Synopses & Reviews
The Cold War had seemed like a permanent fixture in global politics, and until its denouement, no Western or Soviet politician had foreseen that an epoch defined by games of irreconcilable one-upmanship between the worldand#8217;s most heavily armed superpowers would end in their lifetimes. Under the long, forbidding shadow of the Cold War, even the smallest miscalculation from either side could result in catastrophe.
Everything changed in March 1985 when Mikhail Gorbachev became the leader of the Soviet Union. Just four years later, the Cold War and the arms competition was over. The USSR and the US had peacefully and abruptly achieved an astonishing political settlement. But it was not preordained that a global crisis of unprecedented scale could and would be averted peaceably.
Drawing on new archival research, Robert Serviceand#8217;s gripping new investigation of the final years of the Cold Warand#151;the first to give equal attention to the internal deliberations from both sides of the Iron Curtainand#151;opens a window onto the dramatic years that would irrevocably alter the worldand#8217;s geopolitical landscape, and the men at their fore. The End of the Cold War captures the astonishing relationship between Reagan and Gorbachev, two exceptional politicians who cooperated against all odds during extraordinary times. Gorbachev made enormous contributions to reconciliation efforts by, for instance, pressing for maintaining support for rapprochement with the US within the Politburo and refusing to sanction military intervention when civil unrest swept the Baltic states in unprecedented numbers. US Secretary of State George Shultz was the first to call for negotiations with the USSR. And Soviet Minister of Foreign Affairs Eduard Shevardnedze too pressed for disarmament and other radical policies as the Soviet economy tumbled. Facing stern resistance from all fronts, against all odds, and working outside the public gaze, these men would engineer the nuclear arms treaties that marked the end of the Cold War.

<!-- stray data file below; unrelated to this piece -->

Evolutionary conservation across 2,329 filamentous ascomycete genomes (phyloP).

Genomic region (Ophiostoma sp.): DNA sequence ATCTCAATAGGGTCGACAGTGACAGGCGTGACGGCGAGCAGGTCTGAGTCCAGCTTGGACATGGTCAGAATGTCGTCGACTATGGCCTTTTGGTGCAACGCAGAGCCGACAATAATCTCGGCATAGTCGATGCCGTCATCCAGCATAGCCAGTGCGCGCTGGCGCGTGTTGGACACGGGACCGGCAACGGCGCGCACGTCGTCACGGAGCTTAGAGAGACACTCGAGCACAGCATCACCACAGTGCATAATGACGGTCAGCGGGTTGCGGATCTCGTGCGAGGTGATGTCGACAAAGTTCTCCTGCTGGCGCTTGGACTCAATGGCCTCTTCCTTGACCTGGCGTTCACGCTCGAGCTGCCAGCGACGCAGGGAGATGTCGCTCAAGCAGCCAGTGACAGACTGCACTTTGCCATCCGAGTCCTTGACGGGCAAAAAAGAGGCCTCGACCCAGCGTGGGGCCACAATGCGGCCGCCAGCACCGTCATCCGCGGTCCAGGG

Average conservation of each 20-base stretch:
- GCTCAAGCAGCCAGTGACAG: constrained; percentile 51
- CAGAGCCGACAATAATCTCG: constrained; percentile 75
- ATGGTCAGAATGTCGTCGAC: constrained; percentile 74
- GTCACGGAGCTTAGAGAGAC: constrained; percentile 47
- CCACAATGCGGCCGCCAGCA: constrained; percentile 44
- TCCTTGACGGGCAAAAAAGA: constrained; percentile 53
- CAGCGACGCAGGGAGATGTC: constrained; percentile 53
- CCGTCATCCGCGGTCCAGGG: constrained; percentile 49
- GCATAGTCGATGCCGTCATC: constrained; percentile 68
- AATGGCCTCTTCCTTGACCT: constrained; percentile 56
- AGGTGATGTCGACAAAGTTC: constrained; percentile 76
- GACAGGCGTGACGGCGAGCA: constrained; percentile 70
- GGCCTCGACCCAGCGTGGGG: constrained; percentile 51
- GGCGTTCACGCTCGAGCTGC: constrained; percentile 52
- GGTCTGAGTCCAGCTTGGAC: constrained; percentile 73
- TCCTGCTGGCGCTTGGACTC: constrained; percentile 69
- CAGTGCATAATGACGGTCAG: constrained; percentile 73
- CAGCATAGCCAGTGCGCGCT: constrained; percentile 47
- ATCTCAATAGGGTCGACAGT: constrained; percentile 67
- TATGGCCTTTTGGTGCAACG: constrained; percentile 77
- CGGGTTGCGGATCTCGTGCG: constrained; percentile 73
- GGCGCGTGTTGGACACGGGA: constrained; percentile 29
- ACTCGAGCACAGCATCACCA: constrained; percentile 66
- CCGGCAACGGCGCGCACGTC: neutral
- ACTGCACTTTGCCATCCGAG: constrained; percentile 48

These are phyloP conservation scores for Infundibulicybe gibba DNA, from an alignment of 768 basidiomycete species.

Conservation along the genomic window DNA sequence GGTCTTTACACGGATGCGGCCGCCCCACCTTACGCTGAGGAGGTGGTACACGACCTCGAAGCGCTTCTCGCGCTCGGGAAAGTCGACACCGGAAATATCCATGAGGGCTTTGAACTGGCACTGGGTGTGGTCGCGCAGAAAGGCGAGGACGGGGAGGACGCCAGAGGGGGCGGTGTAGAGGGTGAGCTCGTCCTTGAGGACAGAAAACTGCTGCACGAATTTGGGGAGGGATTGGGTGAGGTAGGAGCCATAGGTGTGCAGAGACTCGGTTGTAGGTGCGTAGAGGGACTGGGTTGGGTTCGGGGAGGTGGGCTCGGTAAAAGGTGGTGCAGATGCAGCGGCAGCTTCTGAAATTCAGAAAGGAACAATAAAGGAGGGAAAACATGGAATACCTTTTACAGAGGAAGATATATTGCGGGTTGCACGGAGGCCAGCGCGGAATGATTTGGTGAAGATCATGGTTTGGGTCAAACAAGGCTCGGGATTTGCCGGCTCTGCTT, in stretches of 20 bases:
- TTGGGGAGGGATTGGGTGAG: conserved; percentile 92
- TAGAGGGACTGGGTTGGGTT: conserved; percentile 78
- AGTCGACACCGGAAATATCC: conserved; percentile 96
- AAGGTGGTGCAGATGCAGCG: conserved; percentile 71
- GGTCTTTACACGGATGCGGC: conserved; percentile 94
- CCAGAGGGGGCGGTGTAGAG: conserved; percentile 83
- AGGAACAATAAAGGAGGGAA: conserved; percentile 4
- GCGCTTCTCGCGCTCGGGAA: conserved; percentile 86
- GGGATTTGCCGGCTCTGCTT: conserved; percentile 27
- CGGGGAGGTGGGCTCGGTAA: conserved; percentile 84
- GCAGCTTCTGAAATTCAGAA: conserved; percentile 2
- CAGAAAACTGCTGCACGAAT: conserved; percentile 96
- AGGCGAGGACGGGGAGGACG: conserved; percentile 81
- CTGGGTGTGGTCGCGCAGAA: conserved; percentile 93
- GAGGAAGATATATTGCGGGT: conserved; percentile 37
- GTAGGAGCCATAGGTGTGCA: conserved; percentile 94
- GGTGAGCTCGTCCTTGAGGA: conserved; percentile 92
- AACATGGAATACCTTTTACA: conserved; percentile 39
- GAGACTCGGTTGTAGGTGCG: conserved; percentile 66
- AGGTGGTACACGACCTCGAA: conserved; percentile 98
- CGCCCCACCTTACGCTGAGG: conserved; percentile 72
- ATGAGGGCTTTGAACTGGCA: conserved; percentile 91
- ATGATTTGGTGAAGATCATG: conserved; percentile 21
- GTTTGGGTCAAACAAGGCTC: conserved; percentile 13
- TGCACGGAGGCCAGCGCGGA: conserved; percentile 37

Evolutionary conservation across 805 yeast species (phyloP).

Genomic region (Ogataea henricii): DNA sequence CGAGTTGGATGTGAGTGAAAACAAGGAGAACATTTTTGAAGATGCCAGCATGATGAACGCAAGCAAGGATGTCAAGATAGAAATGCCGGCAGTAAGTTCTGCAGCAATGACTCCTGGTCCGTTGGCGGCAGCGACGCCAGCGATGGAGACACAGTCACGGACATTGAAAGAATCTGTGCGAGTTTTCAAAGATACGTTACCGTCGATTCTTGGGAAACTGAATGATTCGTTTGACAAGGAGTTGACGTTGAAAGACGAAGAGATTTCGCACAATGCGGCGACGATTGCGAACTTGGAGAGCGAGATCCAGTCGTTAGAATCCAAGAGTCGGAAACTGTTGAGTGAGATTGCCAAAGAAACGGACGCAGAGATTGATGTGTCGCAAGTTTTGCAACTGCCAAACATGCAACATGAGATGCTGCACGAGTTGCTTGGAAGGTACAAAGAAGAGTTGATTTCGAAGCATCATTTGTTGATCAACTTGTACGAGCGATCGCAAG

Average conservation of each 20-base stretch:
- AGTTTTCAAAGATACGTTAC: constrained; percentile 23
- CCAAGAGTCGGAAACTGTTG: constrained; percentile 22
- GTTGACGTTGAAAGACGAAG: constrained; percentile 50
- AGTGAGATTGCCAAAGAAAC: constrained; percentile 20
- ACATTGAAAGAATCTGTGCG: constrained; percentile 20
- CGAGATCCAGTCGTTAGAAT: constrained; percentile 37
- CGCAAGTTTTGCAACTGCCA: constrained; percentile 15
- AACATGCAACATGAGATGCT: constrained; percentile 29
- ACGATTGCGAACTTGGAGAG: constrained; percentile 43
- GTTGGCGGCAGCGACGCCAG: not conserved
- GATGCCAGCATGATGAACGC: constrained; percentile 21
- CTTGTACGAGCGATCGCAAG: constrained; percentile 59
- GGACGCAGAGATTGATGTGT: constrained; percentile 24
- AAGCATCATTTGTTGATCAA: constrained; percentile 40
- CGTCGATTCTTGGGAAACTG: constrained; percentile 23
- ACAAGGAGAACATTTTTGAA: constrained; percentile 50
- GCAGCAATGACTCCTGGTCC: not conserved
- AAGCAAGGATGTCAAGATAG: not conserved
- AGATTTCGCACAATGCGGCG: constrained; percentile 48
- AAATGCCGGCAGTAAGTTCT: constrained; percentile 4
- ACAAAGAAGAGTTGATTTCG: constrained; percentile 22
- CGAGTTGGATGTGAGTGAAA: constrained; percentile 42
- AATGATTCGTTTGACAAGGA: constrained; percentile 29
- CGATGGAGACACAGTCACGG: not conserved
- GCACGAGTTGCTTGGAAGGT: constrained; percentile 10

This definitive insiderand#8217;s account of the 1980s, the final decade of the Cold War, uncovers how closely the world skirted with disaster, and sheds light on the four men who would forever transform the course of modern history and politics.
"In this authoritative and deeply informed political and diplomatic history, Service (Trotsky), a seasoned British historian specializing in studies of Soviet Russia, delivers a masterful account of the final years of the Cold War, when a small, remarkable group of statesmen sought an end to the dangerous standoff between superpowers. Deteriorating economic conditions prompted Soviet leader Mikhail Gorbachev to introduce radical political and economic reforms and seek rapprochement with the U.S. Meanwhile, American President Ronald Reagan, consumed by the potential horror of thermonuclear holocaust and driven by a vision of global military denuclearization, proved open to the initiatives of the Kremlin reformers. Both leaders contended with domestic sectors of resistance who grumbled at moves toward reconciliation hard-line American right-wingers skeptical of Soviet reforms and 'communist-conservative critics' in the U.S.S.R. uneasy with Gorbachev's concessions and pushed through a series of agreements on nuclear arms reduction. Based on deep, impressive archival research and previously unpublished material, Service strays from triumphalist narratives typical in the West, adopting a bilateral analysis that gives 'equal attention to the Soviet Union and America and their interaction in a churning world of transformation.' This study of the end of a cardinal episode of modern history is scholarly yet accessible: detailed, expansive, and engaging. (Oct.)" Publishers Weekly (Starred Review) Copyright PWxyz, LLC. All rights reserved.